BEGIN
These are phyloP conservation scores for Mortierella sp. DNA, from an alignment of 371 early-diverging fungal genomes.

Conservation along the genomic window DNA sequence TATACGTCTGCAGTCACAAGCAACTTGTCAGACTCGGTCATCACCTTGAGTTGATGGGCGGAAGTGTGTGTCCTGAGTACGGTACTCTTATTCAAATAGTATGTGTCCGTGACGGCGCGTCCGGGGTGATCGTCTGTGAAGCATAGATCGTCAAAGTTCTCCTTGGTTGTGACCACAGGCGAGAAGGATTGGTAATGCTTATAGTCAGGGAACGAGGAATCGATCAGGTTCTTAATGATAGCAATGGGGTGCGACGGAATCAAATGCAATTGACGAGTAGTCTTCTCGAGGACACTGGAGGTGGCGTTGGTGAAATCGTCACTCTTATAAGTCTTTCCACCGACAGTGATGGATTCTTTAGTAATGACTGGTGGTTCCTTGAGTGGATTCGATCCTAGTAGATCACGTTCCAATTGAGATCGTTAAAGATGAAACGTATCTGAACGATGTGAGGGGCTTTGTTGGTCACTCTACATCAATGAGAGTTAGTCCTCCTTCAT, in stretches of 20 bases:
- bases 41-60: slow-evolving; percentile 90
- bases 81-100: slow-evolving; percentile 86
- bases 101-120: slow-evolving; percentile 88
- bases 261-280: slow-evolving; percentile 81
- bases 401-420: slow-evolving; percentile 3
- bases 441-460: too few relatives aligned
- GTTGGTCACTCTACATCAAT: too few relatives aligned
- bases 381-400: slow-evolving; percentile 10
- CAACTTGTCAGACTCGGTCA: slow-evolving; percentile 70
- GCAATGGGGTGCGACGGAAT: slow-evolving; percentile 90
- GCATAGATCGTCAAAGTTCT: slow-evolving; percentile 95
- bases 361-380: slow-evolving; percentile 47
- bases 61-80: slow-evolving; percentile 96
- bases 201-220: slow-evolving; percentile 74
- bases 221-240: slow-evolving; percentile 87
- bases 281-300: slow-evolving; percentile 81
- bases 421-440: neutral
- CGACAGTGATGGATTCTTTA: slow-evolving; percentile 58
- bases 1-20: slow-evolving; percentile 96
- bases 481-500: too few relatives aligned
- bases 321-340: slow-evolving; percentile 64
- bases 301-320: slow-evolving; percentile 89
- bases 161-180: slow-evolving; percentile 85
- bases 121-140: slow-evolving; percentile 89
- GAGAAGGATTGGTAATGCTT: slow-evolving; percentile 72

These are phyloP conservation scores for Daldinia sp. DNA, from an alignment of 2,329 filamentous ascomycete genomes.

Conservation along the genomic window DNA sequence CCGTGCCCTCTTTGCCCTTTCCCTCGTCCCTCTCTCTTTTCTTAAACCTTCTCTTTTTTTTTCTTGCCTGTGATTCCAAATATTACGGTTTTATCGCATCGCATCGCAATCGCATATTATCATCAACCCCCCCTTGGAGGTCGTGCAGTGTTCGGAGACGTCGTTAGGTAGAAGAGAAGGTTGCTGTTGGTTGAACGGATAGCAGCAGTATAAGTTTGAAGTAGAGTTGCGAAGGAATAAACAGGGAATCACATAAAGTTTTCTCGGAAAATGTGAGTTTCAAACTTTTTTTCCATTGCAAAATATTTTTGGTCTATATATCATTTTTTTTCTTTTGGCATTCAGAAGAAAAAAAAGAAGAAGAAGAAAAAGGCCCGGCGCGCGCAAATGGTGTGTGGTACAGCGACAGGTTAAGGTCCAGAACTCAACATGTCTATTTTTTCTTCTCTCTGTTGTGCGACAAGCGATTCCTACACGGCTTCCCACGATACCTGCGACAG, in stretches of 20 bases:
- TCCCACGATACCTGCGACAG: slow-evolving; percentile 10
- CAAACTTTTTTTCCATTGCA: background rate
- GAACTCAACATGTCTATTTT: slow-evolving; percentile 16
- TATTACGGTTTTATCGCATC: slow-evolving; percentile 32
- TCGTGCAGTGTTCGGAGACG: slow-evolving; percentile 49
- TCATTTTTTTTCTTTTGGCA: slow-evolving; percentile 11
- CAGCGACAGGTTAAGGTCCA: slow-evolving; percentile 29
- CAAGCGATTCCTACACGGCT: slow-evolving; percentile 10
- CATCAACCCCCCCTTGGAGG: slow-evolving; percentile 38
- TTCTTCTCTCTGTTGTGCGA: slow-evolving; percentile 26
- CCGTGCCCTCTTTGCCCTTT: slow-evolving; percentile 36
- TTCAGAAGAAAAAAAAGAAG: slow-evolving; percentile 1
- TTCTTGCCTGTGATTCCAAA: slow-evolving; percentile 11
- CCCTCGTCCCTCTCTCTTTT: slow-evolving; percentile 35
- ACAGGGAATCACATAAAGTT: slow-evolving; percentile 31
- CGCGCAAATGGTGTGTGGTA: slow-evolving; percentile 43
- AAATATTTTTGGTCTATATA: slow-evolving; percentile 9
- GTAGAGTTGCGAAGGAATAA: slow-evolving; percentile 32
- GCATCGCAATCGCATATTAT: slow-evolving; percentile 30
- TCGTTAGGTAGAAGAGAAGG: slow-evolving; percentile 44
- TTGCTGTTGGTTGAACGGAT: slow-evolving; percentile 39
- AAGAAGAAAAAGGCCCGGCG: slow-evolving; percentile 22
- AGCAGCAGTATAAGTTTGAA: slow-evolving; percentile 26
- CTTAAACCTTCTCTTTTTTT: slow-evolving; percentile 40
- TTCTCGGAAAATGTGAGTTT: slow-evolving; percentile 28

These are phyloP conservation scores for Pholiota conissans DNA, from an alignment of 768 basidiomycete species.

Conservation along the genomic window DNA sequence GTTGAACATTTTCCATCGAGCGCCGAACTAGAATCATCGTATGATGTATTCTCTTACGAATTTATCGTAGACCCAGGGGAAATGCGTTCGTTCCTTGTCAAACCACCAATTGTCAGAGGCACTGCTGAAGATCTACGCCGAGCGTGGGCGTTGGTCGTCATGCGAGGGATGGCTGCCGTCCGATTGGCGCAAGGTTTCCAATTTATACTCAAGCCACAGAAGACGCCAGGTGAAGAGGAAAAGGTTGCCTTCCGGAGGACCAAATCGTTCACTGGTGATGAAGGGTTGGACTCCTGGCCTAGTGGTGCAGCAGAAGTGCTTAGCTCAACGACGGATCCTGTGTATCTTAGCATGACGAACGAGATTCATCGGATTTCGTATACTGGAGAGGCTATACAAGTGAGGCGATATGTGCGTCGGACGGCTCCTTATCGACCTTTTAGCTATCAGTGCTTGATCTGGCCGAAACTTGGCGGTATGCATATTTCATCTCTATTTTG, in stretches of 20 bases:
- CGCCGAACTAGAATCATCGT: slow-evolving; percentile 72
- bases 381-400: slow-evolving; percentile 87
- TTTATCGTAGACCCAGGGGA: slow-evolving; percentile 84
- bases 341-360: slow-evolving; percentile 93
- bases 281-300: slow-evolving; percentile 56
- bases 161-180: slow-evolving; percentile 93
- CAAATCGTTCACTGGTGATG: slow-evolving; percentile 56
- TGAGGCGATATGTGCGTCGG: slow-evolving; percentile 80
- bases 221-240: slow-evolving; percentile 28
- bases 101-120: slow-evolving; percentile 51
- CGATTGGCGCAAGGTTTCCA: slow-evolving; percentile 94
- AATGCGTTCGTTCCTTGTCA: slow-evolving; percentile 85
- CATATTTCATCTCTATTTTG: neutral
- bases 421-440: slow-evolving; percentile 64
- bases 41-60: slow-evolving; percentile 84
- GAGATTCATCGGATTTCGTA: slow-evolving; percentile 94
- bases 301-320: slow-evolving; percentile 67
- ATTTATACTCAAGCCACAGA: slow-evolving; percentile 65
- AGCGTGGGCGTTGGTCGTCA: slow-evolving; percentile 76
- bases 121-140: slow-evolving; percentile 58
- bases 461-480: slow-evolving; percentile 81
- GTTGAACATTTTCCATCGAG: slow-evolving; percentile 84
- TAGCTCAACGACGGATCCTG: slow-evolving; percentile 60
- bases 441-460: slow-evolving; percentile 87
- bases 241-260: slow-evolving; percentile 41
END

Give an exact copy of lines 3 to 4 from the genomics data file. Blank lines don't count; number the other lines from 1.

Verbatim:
- bases 41-60: slow-evolving; percentile 90
- bases 81-100: slow-evolving; percentile 86